If you’ve never been to the Virginia Center for Architecture, located in the Branch House at the corner of Davis and Monument, now you’ve got the perfect reason to go.
“Someday in the Park with George: The National Ideas Competition for the Washington Monument Grounds” is the new exhibit on display including historical drawings, pictures and information about how we ended up with the Washington Monument we know today.
But it’s not just musty old ideas for the monument. Last year a competition was held to solicit ideas for doing something with the grounds around it, something besides a ring of flags and security barricades, something that’s not barren and ugly.
Because the fact is, the Monument’s grounds were never finished, so they’ve been used for any number of inappropriate reasons in the past, including a beef depot (a photograph shows grazing cows everywhere) and from 1910-20, a military base. I’m no military expert, but placing a military base so close to a beloved target seems a tad foolish.
During World War II, the federal government erected temporary office buildings all along the Mall, including the monument grounds. Surprisingly, the last of these weren’t removed until 1970.
The array of design possibilities suggested over the years were far-reaching but none were ever completed. One had a circular colonnade with a triumphal arch leading into the monument for a very European look.
Another was for the grounds to have been used by the 1892 Colombian Exposition, but Washington, D.C. didn’t win the bid. The plan would have erected temporary fair buildings and man-made lakes on the grounds, inevitably making for a very different place now, had it been done.
The exhibit is also interesting for the more democratic of uses the Monument grounds have seen. There were photographs of people ice skating on the mall in the early decades of the 20th century and Tidal basin bathers sunning and swimming in 1922.
At one time, a proposal was made to construct two elevated roadways along either side of the mall to help alleviate Washington’s notorious traffic problems. It’s tough to even imagine a time when desecrating the mall for the sake of roads was an option.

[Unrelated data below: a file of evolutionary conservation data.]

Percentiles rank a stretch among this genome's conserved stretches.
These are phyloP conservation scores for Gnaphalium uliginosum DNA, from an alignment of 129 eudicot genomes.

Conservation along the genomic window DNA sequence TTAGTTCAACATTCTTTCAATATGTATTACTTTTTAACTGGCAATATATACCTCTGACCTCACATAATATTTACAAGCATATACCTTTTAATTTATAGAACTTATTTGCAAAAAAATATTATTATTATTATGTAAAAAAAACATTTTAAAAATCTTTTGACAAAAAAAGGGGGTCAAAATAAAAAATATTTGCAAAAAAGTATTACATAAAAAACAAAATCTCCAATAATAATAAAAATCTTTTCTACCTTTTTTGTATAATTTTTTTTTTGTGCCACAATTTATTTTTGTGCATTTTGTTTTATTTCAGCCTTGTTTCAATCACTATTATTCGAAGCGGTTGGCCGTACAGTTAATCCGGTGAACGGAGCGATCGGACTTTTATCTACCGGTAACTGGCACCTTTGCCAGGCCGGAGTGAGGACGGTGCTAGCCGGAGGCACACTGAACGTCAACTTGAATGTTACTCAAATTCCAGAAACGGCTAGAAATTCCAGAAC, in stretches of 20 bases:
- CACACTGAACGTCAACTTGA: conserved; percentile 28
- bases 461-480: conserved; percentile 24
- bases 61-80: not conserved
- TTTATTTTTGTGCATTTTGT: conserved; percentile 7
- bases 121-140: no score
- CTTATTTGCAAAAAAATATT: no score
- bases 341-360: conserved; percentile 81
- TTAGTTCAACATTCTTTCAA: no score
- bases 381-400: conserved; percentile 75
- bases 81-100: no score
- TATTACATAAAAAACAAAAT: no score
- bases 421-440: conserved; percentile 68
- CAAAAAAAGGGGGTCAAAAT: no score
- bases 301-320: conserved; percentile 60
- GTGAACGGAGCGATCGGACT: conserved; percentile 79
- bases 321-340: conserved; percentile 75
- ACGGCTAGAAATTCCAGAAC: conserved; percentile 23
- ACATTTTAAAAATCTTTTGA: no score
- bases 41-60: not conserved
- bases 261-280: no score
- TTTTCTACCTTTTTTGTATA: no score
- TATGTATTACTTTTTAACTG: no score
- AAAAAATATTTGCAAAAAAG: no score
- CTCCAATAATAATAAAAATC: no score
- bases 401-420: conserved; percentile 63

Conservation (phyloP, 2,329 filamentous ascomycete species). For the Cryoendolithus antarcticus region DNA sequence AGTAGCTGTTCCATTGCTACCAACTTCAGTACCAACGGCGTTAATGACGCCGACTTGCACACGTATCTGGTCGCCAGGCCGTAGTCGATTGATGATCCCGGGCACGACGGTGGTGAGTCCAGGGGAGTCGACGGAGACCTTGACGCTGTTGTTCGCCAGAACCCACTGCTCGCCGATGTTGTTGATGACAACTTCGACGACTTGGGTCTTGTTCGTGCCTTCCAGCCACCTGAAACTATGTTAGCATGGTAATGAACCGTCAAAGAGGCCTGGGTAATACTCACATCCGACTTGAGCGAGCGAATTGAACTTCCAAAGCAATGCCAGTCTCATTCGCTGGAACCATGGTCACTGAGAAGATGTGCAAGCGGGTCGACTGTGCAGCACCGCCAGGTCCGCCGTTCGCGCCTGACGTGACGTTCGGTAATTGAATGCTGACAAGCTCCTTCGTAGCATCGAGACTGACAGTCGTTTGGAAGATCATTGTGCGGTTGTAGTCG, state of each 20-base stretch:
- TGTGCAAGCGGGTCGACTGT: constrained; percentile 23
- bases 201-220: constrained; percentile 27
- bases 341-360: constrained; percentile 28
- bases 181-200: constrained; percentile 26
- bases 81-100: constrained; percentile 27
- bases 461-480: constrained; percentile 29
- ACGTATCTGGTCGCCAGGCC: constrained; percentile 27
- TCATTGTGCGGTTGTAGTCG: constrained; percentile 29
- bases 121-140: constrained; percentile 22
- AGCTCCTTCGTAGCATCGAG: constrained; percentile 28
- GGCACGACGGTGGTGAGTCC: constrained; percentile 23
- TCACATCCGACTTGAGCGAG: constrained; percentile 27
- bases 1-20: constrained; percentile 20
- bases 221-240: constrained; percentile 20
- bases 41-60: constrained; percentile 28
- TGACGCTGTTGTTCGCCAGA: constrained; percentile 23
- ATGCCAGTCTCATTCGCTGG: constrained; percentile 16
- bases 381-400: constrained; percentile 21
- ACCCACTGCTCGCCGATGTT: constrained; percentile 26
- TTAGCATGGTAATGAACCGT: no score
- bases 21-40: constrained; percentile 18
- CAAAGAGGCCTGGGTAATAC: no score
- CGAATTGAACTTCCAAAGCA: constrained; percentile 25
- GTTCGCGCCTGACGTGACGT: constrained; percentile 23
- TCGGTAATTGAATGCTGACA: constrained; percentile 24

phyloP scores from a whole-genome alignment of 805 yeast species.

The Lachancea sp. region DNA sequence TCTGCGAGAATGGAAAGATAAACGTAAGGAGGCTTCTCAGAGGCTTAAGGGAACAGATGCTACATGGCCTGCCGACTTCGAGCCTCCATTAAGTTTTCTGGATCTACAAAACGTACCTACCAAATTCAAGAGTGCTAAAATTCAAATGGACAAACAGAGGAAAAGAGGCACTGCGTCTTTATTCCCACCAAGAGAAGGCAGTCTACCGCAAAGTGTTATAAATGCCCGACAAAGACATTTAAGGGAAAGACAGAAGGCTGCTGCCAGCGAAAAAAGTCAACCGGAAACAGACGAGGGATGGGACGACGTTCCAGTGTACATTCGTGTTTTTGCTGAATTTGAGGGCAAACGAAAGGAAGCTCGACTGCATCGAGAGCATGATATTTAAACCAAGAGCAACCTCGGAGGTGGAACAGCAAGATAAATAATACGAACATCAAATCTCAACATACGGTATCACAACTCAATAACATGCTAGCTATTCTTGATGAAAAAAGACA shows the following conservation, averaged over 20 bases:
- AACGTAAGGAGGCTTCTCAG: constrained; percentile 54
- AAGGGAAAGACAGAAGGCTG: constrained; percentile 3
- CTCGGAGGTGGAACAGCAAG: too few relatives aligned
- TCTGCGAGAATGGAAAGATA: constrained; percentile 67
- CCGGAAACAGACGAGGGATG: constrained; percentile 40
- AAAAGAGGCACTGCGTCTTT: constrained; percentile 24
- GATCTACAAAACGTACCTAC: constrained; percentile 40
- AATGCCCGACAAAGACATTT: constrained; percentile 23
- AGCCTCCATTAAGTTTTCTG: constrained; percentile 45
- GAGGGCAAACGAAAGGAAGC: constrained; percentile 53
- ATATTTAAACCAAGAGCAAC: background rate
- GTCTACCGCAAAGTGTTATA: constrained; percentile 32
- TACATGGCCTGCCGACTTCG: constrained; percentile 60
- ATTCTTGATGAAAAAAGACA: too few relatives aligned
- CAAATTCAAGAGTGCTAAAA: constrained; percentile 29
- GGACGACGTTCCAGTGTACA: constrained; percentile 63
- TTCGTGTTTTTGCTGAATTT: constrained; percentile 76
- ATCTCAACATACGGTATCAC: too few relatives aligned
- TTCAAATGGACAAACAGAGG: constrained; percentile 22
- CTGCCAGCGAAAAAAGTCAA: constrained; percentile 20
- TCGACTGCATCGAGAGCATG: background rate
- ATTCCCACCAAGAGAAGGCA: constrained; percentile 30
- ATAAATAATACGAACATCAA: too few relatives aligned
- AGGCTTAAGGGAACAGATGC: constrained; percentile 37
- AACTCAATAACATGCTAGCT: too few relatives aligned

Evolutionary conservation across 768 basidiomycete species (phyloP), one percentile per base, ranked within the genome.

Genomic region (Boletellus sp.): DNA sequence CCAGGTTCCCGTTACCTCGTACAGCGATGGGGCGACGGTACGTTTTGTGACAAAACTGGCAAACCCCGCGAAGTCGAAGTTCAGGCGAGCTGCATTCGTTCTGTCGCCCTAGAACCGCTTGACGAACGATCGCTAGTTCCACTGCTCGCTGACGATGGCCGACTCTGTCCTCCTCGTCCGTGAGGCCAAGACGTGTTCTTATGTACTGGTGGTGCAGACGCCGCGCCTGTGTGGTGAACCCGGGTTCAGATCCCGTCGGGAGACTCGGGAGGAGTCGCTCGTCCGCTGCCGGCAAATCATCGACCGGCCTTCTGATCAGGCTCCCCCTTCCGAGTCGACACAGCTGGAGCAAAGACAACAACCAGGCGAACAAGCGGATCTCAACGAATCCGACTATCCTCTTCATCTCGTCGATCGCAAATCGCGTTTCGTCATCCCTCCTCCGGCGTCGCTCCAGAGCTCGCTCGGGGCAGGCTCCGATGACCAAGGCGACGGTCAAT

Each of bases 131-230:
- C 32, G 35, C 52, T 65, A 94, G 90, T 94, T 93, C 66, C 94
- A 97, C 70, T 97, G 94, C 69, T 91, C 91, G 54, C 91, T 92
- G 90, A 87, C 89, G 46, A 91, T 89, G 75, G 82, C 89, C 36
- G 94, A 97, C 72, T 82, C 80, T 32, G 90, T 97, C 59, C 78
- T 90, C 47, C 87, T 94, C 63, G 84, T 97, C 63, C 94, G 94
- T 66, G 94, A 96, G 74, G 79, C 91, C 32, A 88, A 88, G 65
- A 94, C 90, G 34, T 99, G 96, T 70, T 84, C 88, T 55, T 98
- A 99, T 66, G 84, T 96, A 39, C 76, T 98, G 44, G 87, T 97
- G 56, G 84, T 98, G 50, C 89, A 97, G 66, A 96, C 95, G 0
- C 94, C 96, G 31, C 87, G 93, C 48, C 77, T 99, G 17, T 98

The second room of the exhibit showcases the six finalists in the National Ideas Competition, which allowed anyone in the world over twelve years of age to submit ideas for the Monument grounds. Two of the wining six were not even Americans, which shows how compelling the notion of having a say in the monument’s outcome is to the global community.
One finalist suggested a Field of Stars with lights mounted in the ground; their brightness at night would be determined by how much foot traffic walked over them during the day. It was meant to be a metaphor for all of us having a say in democracy.
The one called the People’s Forum imagined stone steps and terraces surrounding the monument, making for a perfect performance space. Another envisioned a glass-topped sky-lit museum surrounding the monument.
Several of the finalists’ visions included tree-scaped grounds to offer shade to visitors, sorely lacking in the present plan which becomes miserable in the hot sun of a Washington summer.
The exhibit explains that at the time the monument opened, it had the highest passenger elevator and observation deck in the world. Back then, people described the feeling of riding it as scary and like ascending to heaven.
Whether you’ve been to the top of the Washington monument or not, the exhibit offers a compelling look at how our vision for the space around it has been an ongoing concern for over a hundred years. And now, with 21st-century input about how it might finally be improved in a manner that could take us into the 22nd century, it’s a show full of imagination.
The exhibit runs through June 24th and the Virginia Center for Architecture is open Tuesday through Friday 10am-5pm and weekends 1pm-5pm.
Whether you like history, art, architecture or are just looking for something different (and free) to do, an afternoon at the VCA is bound to interest just about everybody on some level. If nothing else, seeing the magnificent interior of the 1919 Branch House is reason enough to come in off of Monument Avenue.
But chances are, the allure of George and his world-famous monument will win out before you leave.
Karen is Just your average Jackson Ward resident who thinks Richmond offers more than enough to keep you occupied and entertained. She smiles too much, talks way too much, is too into music, and shares her opinion whether it’s asked for or not on her blog “I Could Go On and On.”